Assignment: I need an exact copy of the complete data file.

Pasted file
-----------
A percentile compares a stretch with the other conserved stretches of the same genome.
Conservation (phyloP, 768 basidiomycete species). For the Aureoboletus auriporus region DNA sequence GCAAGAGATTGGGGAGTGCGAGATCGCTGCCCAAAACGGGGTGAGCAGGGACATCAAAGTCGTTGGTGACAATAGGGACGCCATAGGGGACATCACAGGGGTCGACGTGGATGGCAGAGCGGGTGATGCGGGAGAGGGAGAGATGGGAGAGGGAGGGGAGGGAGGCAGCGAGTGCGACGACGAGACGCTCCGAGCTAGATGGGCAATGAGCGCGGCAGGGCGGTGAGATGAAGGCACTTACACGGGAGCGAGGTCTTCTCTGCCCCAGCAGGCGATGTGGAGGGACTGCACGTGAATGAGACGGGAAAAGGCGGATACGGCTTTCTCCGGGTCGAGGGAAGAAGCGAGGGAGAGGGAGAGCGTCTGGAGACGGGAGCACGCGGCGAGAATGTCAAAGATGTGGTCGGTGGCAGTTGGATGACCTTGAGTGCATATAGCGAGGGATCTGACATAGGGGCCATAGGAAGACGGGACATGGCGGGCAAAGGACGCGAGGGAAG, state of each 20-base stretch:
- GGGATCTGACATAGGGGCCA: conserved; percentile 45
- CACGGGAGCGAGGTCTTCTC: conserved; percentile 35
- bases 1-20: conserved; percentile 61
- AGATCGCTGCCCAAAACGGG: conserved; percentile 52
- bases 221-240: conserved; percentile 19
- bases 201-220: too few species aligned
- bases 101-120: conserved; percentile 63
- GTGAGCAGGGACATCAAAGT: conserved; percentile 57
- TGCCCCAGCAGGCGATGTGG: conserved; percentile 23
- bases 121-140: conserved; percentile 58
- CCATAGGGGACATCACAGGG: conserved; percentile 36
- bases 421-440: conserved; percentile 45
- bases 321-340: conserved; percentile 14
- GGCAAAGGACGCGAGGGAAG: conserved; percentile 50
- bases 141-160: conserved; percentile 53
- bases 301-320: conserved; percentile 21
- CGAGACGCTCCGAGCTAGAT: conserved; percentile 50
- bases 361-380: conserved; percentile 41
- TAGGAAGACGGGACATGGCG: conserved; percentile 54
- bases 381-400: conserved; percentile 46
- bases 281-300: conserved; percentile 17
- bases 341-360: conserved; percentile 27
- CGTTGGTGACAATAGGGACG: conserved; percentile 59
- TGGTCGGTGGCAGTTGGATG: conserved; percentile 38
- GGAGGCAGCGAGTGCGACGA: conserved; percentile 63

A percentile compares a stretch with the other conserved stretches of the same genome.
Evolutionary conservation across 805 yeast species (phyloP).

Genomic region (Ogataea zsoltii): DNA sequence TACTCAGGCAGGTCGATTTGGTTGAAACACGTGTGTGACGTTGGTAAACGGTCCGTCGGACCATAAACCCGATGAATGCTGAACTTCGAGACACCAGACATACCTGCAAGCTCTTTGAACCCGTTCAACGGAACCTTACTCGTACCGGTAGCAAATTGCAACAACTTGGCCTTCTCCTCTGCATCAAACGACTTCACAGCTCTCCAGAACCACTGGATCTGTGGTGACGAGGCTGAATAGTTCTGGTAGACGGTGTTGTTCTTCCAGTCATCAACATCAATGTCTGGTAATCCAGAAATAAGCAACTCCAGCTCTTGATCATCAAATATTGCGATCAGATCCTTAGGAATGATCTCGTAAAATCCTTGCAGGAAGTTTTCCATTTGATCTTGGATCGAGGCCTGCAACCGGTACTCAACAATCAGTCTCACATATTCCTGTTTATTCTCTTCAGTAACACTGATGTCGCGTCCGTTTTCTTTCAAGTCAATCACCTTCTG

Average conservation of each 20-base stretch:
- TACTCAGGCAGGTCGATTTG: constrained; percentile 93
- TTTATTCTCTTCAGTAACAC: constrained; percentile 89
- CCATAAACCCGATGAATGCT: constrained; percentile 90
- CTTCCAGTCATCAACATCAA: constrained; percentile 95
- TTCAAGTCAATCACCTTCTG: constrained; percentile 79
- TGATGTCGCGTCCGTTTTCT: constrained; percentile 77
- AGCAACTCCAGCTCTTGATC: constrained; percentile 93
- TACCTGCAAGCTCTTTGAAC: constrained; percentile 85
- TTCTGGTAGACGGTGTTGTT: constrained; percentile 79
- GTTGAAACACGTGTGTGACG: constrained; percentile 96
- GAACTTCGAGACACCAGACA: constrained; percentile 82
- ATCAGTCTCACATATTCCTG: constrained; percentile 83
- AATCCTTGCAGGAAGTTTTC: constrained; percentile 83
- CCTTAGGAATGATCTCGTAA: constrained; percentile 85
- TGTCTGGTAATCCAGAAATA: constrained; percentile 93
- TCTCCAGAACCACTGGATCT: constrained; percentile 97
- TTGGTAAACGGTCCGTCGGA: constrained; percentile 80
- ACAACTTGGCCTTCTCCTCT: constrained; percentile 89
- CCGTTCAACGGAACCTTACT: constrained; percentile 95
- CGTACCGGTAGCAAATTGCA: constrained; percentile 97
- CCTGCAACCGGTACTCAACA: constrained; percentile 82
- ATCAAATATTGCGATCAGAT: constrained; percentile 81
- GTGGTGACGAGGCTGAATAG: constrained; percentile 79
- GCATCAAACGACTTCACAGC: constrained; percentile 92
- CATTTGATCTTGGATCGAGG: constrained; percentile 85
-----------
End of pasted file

A percentile compares a stretch with the other conserved stretches of the same genome.
Conservation (phyloP, 768 basidiomycete species). For the Aureoboletus auriporus region DNA sequence GCAAGAGATTGGGGAGTGCGAGATCGCTGCCCAAAACGGGGTGAGCAGGGACATCAAAGTCGTTGGTGACAATAGGGACGCCATAGGGGACATCACAGGGGTCGACGTGGATGGCAGAGCGGGTGATGCGGGAGAGGGAGAGATGGGAGAGGGAGGGGAGGGAGGCAGCGAGTGCGACGACGAGACGCTCCGAGCTAGATGGGCAATGAGCGCGGCAGGGCGGTGAGATGAAGGCACTTACACGGGAGCGAGGTCTTCTCTGCCCCAGCAGGCGATGTGGAGGGACTGCACGTGAATGAGACGGGAAAAGGCGGATACGGCTTTCTCCGGGTCGAGGGAAGAAGCGAGGGAGAGGGAGAGCGTCTGGAGACGGGAGCACGCGGCGAGAATGTCAAAGATGTGGTCGGTGGCAGTTGGATGACCTTGAGTGCATATAGCGAGGGATCTGACATAGGGGCCATAGGAAGACGGGACATGGCGGGCAAAGGACGCGAGGGAAG, state of each 20-base stretch:
- GGGATCTGACATAGGGGCCA: conserved; percentile 45
- CACGGGAGCGAGGTCTTCTC: conserved; percentile 35
- bases 1-20: conserved; percentile 61
- AGATCGCTGCCCAAAACGGG: conserved; percentile 52
- bases 221-240: conserved; percentile 19
- bases 201-220: too few species aligned
- bases 101-120: conserved; percentile 63
- GTGAGCAGGGACATCAAAGT: conserved; percentile 57
- TGCCCCAGCAGGCGATGTGG: conserved; percentile 23
- bases 121-140: conserved; percentile 58
- CCATAGGGGACATCACAGGG: conserved; percentile 36
- bases 421-440: conserved; percentile 45
- bases 321-340: conserved; percentile 14
- GGCAAAGGACGCGAGGGAAG: conserved; percentile 50
- bases 141-160: conserved; percentile 53
- bases 301-320: conserved; percentile 21
- CGAGACGCTCCGAGCTAGAT: conserved; percentile 50
- bases 361-380: conserved; percentile 41
- TAGGAAGACGGGACATGGCG: conserved; percentile 54
- bases 381-400: conserved; percentile 46
- bases 281-300: conserved; percentile 17
- bases 341-360: conserved; percentile 27
- CGTTGGTGACAATAGGGACG: conserved; percentile 59
- TGGTCGGTGGCAGTTGGATG: conserved; percentile 38
- GGAGGCAGCGAGTGCGACGA: conserved; percentile 63

A percentile compares a stretch with the other conserved stretches of the same genome.
Evolutionary conservation across 805 yeast species (phyloP).

Genomic region (Ogataea zsoltii): DNA sequence TACTCAGGCAGGTCGATTTGGTTGAAACACGTGTGTGACGTTGGTAAACGGTCCGTCGGACCATAAACCCGATGAATGCTGAACTTCGAGACACCAGACATACCTGCAAGCTCTTTGAACCCGTTCAACGGAACCTTACTCGTACCGGTAGCAAATTGCAACAACTTGGCCTTCTCCTCTGCATCAAACGACTTCACAGCTCTCCAGAACCACTGGATCTGTGGTGACGAGGCTGAATAGTTCTGGTAGACGGTGTTGTTCTTCCAGTCATCAACATCAATGTCTGGTAATCCAGAAATAAGCAACTCCAGCTCTTGATCATCAAATATTGCGATCAGATCCTTAGGAATGATCTCGTAAAATCCTTGCAGGAAGTTTTCCATTTGATCTTGGATCGAGGCCTGCAACCGGTACTCAACAATCAGTCTCACATATTCCTGTTTATTCTCTTCAGTAACACTGATGTCGCGTCCGTTTTCTTTCAAGTCAATCACCTTCTG

Average conservation of each 20-base stretch:
- TACTCAGGCAGGTCGATTTG: constrained; percentile 93
- TTTATTCTCTTCAGTAACAC: constrained; percentile 89
- CCATAAACCCGATGAATGCT: constrained; percentile 90
- CTTCCAGTCATCAACATCAA: constrained; percentile 95
- TTCAAGTCAATCACCTTCTG: constrained; percentile 79
- TGATGTCGCGTCCGTTTTCT: constrained; percentile 77
- AGCAACTCCAGCTCTTGATC: constrained; percentile 93
- TACCTGCAAGCTCTTTGAAC: constrained; percentile 85
- TTCTGGTAGACGGTGTTGTT: constrained; percentile 79
- GTTGAAACACGTGTGTGACG: constrained; percentile 96
- GAACTTCGAGACACCAGACA: constrained; percentile 82
- ATCAGTCTCACATATTCCTG: constrained; percentile 83
- AATCCTTGCAGGAAGTTTTC: constrained; percentile 83
- CCTTAGGAATGATCTCGTAA: constrained; percentile 85
- TGTCTGGTAATCCAGAAATA: constrained; percentile 93
- TCTCCAGAACCACTGGATCT: constrained; percentile 97
- TTGGTAAACGGTCCGTCGGA: constrained; percentile 80
- ACAACTTGGCCTTCTCCTCT: constrained; percentile 89
- CCGTTCAACGGAACCTTACT: constrained; percentile 95
- CGTACCGGTAGCAAATTGCA: constrained; percentile 97
- CCTGCAACCGGTACTCAACA: constrained; percentile 82
- ATCAAATATTGCGATCAGAT: constrained; percentile 81
- GTGGTGACGAGGCTGAATAG: constrained; percentile 79
- GCATCAAACGACTTCACAGC: constrained; percentile 92
- CATTTGATCTTGGATCGAGG: constrained; percentile 85